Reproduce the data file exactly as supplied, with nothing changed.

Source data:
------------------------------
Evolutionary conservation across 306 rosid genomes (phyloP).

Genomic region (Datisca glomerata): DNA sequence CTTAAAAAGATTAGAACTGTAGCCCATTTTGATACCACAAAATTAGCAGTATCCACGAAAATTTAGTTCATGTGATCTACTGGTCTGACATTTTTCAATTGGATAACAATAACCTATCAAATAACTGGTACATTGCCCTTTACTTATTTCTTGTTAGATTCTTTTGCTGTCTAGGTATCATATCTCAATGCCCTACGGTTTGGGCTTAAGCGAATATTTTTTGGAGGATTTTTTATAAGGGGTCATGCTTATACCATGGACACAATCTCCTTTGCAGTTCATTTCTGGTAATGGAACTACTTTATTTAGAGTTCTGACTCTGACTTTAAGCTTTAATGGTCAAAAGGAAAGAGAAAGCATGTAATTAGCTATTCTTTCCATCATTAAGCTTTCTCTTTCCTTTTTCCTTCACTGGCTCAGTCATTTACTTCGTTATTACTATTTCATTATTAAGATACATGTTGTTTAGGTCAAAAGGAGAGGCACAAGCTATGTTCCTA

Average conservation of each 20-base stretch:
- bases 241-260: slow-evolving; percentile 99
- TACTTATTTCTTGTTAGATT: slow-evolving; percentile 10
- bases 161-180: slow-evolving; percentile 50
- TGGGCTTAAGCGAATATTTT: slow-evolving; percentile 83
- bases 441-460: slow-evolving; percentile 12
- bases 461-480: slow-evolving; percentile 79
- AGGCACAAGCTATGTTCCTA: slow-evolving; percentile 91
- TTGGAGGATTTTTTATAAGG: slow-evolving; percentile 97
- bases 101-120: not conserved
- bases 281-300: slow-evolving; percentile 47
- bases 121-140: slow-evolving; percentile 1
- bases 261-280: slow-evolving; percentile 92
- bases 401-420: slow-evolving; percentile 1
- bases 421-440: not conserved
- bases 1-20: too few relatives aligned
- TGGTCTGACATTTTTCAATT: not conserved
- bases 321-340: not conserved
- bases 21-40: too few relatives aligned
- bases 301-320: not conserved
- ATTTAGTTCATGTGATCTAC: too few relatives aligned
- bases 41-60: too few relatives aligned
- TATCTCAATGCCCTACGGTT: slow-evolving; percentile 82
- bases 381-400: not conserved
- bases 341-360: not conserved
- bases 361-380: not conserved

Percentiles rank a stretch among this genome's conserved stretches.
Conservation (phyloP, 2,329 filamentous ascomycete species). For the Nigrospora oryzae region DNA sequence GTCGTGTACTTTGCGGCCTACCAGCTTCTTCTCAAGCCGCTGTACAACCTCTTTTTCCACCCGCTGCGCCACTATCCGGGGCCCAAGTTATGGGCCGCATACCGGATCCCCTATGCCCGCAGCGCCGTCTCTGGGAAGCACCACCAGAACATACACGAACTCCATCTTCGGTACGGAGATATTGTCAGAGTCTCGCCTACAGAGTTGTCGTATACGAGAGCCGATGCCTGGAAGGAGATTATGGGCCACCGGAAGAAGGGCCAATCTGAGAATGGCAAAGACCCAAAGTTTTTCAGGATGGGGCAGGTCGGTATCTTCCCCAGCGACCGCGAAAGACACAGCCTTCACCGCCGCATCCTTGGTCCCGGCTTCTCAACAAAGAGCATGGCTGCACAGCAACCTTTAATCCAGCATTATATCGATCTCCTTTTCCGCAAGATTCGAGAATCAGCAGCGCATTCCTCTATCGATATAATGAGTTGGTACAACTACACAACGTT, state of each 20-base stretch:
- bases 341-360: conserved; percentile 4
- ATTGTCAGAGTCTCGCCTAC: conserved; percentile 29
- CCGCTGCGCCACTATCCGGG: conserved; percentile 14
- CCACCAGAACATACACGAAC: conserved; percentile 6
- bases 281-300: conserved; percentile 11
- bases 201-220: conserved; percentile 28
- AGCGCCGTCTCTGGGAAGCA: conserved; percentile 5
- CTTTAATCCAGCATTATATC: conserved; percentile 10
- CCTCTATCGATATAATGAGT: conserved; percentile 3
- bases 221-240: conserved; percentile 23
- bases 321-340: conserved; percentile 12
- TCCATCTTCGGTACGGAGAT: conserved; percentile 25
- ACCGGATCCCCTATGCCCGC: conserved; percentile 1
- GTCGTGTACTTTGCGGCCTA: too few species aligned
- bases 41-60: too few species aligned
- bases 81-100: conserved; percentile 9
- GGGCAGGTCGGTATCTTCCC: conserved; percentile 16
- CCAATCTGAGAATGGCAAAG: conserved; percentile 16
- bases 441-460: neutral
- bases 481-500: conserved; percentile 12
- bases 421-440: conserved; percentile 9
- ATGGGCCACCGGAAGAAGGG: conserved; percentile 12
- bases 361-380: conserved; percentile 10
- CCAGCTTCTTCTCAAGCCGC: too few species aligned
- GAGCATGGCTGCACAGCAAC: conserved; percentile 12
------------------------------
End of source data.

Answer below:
Evolutionary conservation across 306 rosid genomes (phyloP).

Genomic region (Datisca glomerata): DNA sequence CTTAAAAAGATTAGAACTGTAGCCCATTTTGATACCACAAAATTAGCAGTATCCACGAAAATTTAGTTCATGTGATCTACTGGTCTGACATTTTTCAATTGGATAACAATAACCTATCAAATAACTGGTACATTGCCCTTTACTTATTTCTTGTTAGATTCTTTTGCTGTCTAGGTATCATATCTCAATGCCCTACGGTTTGGGCTTAAGCGAATATTTTTTGGAGGATTTTTTATAAGGGGTCATGCTTATACCATGGACACAATCTCCTTTGCAGTTCATTTCTGGTAATGGAACTACTTTATTTAGAGTTCTGACTCTGACTTTAAGCTTTAATGGTCAAAAGGAAAGAGAAAGCATGTAATTAGCTATTCTTTCCATCATTAAGCTTTCTCTTTCCTTTTTCCTTCACTGGCTCAGTCATTTACTTCGTTATTACTATTTCATTATTAAGATACATGTTGTTTAGGTCAAAAGGAGAGGCACAAGCTATGTTCCTA

Average conservation of each 20-base stretch:
- bases 241-260: slow-evolving; percentile 99
- TACTTATTTCTTGTTAGATT: slow-evolving; percentile 10
- bases 161-180: slow-evolving; percentile 50
- TGGGCTTAAGCGAATATTTT: slow-evolving; percentile 83
- bases 441-460: slow-evolving; percentile 12
- bases 461-480: slow-evolving; percentile 79
- AGGCACAAGCTATGTTCCTA: slow-evolving; percentile 91
- TTGGAGGATTTTTTATAAGG: slow-evolving; percentile 97
- bases 101-120: not conserved
- bases 281-300: slow-evolving; percentile 47
- bases 121-140: slow-evolving; percentile 1
- bases 261-280: slow-evolving; percentile 92
- bases 401-420: slow-evolving; percentile 1
- bases 421-440: not conserved
- bases 1-20: too few relatives aligned
- TGGTCTGACATTTTTCAATT: not conserved
- bases 321-340: not conserved
- bases 21-40: too few relatives aligned
- bases 301-320: not conserved
- ATTTAGTTCATGTGATCTAC: too few relatives aligned
- bases 41-60: too few relatives aligned
- TATCTCAATGCCCTACGGTT: slow-evolving; percentile 82
- bases 381-400: not conserved
- bases 341-360: not conserved
- bases 361-380: not conserved

Percentiles rank a stretch among this genome's conserved stretches.
Conservation (phyloP, 2,329 filamentous ascomycete species). For the Nigrospora oryzae region DNA sequence GTCGTGTACTTTGCGGCCTACCAGCTTCTTCTCAAGCCGCTGTACAACCTCTTTTTCCACCCGCTGCGCCACTATCCGGGGCCCAAGTTATGGGCCGCATACCGGATCCCCTATGCCCGCAGCGCCGTCTCTGGGAAGCACCACCAGAACATACACGAACTCCATCTTCGGTACGGAGATATTGTCAGAGTCTCGCCTACAGAGTTGTCGTATACGAGAGCCGATGCCTGGAAGGAGATTATGGGCCACCGGAAGAAGGGCCAATCTGAGAATGGCAAAGACCCAAAGTTTTTCAGGATGGGGCAGGTCGGTATCTTCCCCAGCGACCGCGAAAGACACAGCCTTCACCGCCGCATCCTTGGTCCCGGCTTCTCAACAAAGAGCATGGCTGCACAGCAACCTTTAATCCAGCATTATATCGATCTCCTTTTCCGCAAGATTCGAGAATCAGCAGCGCATTCCTCTATCGATATAATGAGTTGGTACAACTACACAACGTT, state of each 20-base stretch:
- bases 341-360: conserved; percentile 4
- ATTGTCAGAGTCTCGCCTAC: conserved; percentile 29
- CCGCTGCGCCACTATCCGGG: conserved; percentile 14
- CCACCAGAACATACACGAAC: conserved; percentile 6
- bases 281-300: conserved; percentile 11
- bases 201-220: conserved; percentile 28
- AGCGCCGTCTCTGGGAAGCA: conserved; percentile 5
- CTTTAATCCAGCATTATATC: conserved; percentile 10
- CCTCTATCGATATAATGAGT: conserved; percentile 3
- bases 221-240: conserved; percentile 23
- bases 321-340: conserved; percentile 12
- TCCATCTTCGGTACGGAGAT: conserved; percentile 25
- ACCGGATCCCCTATGCCCGC: conserved; percentile 1
- GTCGTGTACTTTGCGGCCTA: too few species aligned
- bases 41-60: too few species aligned
- bases 81-100: conserved; percentile 9
- GGGCAGGTCGGTATCTTCCC: conserved; percentile 16
- CCAATCTGAGAATGGCAAAG: conserved; percentile 16
- bases 441-460: neutral
- bases 481-500: conserved; percentile 12
- bases 421-440: conserved; percentile 9
- ATGGGCCACCGGAAGAAGGG: conserved; percentile 12
- bases 361-380: conserved; percentile 10
- CCAGCTTCTTCTCAAGCCGC: too few species aligned
- GAGCATGGCTGCACAGCAAC: conserved; percentile 12